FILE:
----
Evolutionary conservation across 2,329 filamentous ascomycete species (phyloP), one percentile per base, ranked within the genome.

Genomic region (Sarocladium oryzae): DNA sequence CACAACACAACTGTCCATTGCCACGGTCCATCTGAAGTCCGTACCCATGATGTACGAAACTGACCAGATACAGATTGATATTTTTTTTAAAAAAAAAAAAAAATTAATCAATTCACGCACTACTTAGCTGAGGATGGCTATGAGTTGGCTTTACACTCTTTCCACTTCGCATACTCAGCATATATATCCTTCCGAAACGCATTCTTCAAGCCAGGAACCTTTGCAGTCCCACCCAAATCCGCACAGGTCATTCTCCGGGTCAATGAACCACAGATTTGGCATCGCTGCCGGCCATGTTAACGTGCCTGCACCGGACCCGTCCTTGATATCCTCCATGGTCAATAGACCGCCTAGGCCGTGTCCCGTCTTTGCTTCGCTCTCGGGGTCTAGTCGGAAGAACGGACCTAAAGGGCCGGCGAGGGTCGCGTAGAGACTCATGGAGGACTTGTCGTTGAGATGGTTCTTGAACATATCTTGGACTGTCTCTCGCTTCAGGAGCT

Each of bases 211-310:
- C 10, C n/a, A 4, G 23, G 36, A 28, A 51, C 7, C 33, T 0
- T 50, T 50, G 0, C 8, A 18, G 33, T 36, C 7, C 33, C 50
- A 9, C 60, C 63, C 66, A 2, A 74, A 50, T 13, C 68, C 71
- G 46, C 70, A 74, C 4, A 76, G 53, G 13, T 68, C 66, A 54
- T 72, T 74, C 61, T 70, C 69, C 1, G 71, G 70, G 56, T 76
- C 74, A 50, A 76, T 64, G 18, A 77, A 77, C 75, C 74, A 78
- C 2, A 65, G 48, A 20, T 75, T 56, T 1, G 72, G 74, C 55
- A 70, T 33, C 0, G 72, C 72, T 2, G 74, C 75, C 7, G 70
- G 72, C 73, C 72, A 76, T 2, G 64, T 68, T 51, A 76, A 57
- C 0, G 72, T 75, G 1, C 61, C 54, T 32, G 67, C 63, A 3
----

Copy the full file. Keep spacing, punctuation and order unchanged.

Evolutionary conservation across 2,329 filamentous ascomycete species (phyloP), one percentile per base, ranked within the genome.

Genomic region (Sarocladium oryzae): DNA sequence CACAACACAACTGTCCATTGCCACGGTCCATCTGAAGTCCGTACCCATGATGTACGAAACTGACCAGATACAGATTGATATTTTTTTTAAAAAAAAAAAAAAATTAATCAATTCACGCACTACTTAGCTGAGGATGGCTATGAGTTGGCTTTACACTCTTTCCACTTCGCATACTCAGCATATATATCCTTCCGAAACGCATTCTTCAAGCCAGGAACCTTTGCAGTCCCACCCAAATCCGCACAGGTCATTCTCCGGGTCAATGAACCACAGATTTGGCATCGCTGCCGGCCATGTTAACGTGCCTGCACCGGACCCGTCCTTGATATCCTCCATGGTCAATAGACCGCCTAGGCCGTGTCCCGTCTTTGCTTCGCTCTCGGGGTCTAGTCGGAAGAACGGACCTAAAGGGCCGGCGAGGGTCGCGTAGAGACTCATGGAGGACTTGTCGTTGAGATGGTTCTTGAACATATCTTGGACTGTCTCTCGCTTCAGGAGCT

Each of bases 211-310:
- C 10, C n/a, A 4, G 23, G 36, A 28, A 51, C 7, C 33, T 0
- T 50, T 50, G 0, C 8, A 18, G 33, T 36, C 7, C 33, C 50
- A 9, C 60, C 63, C 66, A 2, A 74, A 50, T 13, C 68, C 71
- G 46, C 70, A 74, C 4, A 76, G 53, G 13, T 68, C 66, A 54
- T 72, T 74, C 61, T 70, C 69, C 1, G 71, G 70, G 56, T 76
- C 74, A 50, A 76, T 64, G 18, A 77, A 77, C 75, C 74, A 78
- C 2, A 65, G 48, A 20, T 75, T 56, T 1, G 72, G 74, C 55
- A 70, T 33, C 0, G 72, C 72, T 2, G 74, C 75, C 7, G 70
- G 72, C 73, C 72, A 76, T 2, G 64, T 68, T 51, A 76, A 57
- C 0, G 72, T 75, G 1, C 61, C 54, T 32, G 67, C 63, A 3